Tariffs on Chinese goods exported to the US have accelerated manufacturing activity moving from North to Southeast Asia, and Vietnam is best positioned to benefit from this trend, according to Viet Dragon Securities Company (VDSC).
In the January – April period, foreign investors committed to pour US$14.59 billion in Vietnam in the January – April period, marking a four-year high and up 81% year-on-year, revealed the Ministry of Planning and Investment.
Notably, among 51 countries and territories that had fresh projects in Vietnam in the first four months of 2019, China was the largest investor with US$1.31 billion, accounting for 24.53% of the total and nearly double that of Singapore in the second place with US$700 million.
As of present, most attention would go to the Sino-US trade friction given China accounts for nearly half of the total US trade deficit. Although VDSC does not expect this trend to reverse once a deal is struck but it will move Trump’s attention to the next countries that have large trade deficit with the US. And so maybe as long as the focus is solely on China, Vietnam is safe.
Since former President Bill Clinton lifted the trade embargo against Vietnam in 1994, relations between the former foes have grown ever warmer, despite or perhaps because of China’s rise as a major regional power.
Alliances, however, have not deterred the US administration from aggressively pushing the renegotiation of bilateral deals while multilateral deals seem a no-go for Trump. He quickly withdrew from the Trans Pacific Partnership (TPP) upon entering office.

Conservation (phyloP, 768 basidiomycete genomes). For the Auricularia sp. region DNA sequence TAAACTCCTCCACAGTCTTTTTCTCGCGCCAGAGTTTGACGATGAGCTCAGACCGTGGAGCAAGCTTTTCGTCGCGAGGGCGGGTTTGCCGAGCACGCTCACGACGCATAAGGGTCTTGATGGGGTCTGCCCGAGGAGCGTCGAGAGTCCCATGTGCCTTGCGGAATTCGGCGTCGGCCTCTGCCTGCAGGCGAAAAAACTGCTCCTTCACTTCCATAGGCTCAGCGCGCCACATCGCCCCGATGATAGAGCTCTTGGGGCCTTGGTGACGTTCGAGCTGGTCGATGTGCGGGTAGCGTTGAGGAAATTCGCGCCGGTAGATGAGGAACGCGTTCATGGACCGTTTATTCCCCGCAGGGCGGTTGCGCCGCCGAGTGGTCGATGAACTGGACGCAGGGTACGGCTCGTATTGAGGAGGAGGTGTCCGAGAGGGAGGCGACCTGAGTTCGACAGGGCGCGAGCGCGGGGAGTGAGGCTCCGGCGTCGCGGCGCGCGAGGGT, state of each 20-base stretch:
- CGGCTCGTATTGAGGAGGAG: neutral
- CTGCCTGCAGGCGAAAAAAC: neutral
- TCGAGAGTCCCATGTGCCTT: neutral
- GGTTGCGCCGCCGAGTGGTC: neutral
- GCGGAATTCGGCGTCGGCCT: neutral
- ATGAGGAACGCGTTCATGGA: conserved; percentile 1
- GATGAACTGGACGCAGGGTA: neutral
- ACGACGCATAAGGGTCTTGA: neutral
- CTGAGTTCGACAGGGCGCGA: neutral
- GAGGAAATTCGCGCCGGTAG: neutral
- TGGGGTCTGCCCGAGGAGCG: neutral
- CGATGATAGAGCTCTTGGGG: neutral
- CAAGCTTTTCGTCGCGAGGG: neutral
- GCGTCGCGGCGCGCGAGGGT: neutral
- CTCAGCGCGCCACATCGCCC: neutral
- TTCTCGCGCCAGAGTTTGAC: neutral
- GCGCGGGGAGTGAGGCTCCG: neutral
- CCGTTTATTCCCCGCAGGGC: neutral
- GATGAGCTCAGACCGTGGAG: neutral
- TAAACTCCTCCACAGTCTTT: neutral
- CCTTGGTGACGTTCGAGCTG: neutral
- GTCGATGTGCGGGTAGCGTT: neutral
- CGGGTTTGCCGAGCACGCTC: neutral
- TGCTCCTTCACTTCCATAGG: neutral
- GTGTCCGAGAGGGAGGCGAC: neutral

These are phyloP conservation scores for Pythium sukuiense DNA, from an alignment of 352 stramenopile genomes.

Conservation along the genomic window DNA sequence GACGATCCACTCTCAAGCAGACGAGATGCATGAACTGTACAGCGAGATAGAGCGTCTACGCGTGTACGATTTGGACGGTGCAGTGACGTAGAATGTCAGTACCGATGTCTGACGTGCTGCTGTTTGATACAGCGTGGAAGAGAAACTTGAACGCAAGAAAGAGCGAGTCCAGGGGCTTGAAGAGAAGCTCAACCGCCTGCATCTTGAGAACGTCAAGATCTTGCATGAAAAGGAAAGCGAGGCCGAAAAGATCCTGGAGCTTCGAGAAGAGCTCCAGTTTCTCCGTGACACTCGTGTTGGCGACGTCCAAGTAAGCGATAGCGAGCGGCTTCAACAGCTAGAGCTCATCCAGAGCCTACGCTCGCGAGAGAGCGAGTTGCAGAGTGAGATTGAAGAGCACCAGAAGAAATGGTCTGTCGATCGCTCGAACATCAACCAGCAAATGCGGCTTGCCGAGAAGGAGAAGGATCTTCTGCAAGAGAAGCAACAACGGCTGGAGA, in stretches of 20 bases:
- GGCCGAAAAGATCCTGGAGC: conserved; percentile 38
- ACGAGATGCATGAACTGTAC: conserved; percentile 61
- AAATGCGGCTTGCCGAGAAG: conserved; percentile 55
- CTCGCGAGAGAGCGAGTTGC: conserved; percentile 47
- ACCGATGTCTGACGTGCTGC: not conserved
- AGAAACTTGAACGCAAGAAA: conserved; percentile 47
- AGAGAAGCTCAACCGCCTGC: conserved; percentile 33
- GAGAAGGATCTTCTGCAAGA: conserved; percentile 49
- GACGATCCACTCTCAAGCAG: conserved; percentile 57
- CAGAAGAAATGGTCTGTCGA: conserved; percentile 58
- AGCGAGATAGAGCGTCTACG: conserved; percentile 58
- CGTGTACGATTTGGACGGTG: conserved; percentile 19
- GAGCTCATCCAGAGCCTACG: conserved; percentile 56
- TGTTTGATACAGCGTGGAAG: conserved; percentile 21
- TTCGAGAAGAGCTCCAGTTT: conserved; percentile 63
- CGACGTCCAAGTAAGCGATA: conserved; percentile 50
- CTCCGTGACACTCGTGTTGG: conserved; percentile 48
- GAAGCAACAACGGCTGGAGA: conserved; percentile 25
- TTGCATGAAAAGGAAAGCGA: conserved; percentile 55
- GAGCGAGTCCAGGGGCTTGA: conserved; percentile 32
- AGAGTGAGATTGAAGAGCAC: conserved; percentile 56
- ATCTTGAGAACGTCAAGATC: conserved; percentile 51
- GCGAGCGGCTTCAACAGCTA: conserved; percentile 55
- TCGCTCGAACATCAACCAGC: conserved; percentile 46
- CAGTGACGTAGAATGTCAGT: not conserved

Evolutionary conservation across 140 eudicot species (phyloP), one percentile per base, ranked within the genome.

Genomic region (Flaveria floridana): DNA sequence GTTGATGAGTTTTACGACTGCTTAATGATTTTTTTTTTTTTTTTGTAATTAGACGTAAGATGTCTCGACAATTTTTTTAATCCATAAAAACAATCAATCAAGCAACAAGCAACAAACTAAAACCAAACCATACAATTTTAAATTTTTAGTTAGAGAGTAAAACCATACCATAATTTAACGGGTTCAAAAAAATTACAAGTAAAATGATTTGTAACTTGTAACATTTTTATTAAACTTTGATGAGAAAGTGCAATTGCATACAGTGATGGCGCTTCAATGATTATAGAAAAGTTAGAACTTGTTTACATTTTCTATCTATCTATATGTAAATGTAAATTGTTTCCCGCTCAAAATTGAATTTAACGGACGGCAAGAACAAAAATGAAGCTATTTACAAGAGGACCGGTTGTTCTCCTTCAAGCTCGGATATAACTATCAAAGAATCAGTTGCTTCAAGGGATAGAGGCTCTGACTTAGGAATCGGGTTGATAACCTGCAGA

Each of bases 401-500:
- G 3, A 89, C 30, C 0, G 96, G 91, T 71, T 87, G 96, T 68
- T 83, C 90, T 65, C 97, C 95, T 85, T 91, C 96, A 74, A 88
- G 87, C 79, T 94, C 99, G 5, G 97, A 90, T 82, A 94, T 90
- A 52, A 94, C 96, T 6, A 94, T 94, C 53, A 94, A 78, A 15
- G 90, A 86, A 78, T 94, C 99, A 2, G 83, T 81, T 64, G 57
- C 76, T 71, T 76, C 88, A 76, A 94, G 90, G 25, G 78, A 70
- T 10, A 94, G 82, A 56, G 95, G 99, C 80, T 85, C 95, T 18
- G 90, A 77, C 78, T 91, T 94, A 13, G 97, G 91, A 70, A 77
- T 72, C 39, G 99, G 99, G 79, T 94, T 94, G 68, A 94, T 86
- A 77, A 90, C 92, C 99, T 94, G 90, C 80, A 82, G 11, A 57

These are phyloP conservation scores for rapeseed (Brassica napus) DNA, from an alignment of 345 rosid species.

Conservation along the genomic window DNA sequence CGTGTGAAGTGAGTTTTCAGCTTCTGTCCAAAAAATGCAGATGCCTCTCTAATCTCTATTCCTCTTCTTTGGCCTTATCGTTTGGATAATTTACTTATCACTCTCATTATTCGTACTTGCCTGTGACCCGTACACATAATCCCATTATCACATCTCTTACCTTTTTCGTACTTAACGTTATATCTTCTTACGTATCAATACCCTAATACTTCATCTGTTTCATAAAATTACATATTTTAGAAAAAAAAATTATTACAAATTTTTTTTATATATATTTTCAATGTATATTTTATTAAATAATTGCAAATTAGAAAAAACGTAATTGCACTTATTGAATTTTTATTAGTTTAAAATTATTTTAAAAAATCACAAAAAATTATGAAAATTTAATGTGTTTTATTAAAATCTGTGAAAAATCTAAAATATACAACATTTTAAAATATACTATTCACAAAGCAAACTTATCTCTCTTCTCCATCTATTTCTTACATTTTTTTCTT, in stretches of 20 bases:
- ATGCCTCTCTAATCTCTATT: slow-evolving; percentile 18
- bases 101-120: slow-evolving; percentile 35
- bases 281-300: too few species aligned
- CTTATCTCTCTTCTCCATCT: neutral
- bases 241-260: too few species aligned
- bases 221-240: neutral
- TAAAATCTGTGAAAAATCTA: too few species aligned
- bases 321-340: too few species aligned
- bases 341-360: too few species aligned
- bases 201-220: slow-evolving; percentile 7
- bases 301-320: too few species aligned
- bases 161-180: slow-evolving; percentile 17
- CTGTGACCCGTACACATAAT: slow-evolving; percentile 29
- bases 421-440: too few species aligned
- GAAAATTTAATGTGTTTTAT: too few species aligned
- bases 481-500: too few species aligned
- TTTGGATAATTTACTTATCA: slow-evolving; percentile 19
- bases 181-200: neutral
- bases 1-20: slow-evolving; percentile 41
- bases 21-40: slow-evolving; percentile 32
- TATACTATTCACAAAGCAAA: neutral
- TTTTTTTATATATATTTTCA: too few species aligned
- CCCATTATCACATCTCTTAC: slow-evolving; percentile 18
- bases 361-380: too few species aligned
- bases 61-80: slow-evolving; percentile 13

Targeted are those countries with whom the US runs a large trade deficit. Convinced running a trade deficit equals “losing”, the administration has made trade deals one of its priorities. Just recently, President Trump sent a clear message to the international community that his trade wars aren’t finished yet and a weakening global economy will just have to deal with it.
Among countries that have large trade deficits with the US, Vietnam ranks 5th and is the only country not explicitly and publicly labeled as “making advantage of the US”. Its position is remarkable given it is not a major trading partner accounting for just under 2% of total US trade.
But the deficit nearly tripled in the past 10 years. In fact, since the global financial crisis, the trade deficit with Vietnam grew 17.9% per annum on average compared to 7.3% for China over the same period.
Perhaps the US administration is not too bothered by the situation given Vietnam’s main exports to the US are garments, textiles and footwear, accounting for about 40% of total, or perhaps Washington is simply too busy dealing with the EU (US$151 billion trade deficit), Japan and China at the moment.
It is hard to predict when or whether Vietnam will become a target, but it is naive to rule it out on the premise that Vietnam is of strategic importance to the US in Asia, so is Japan.
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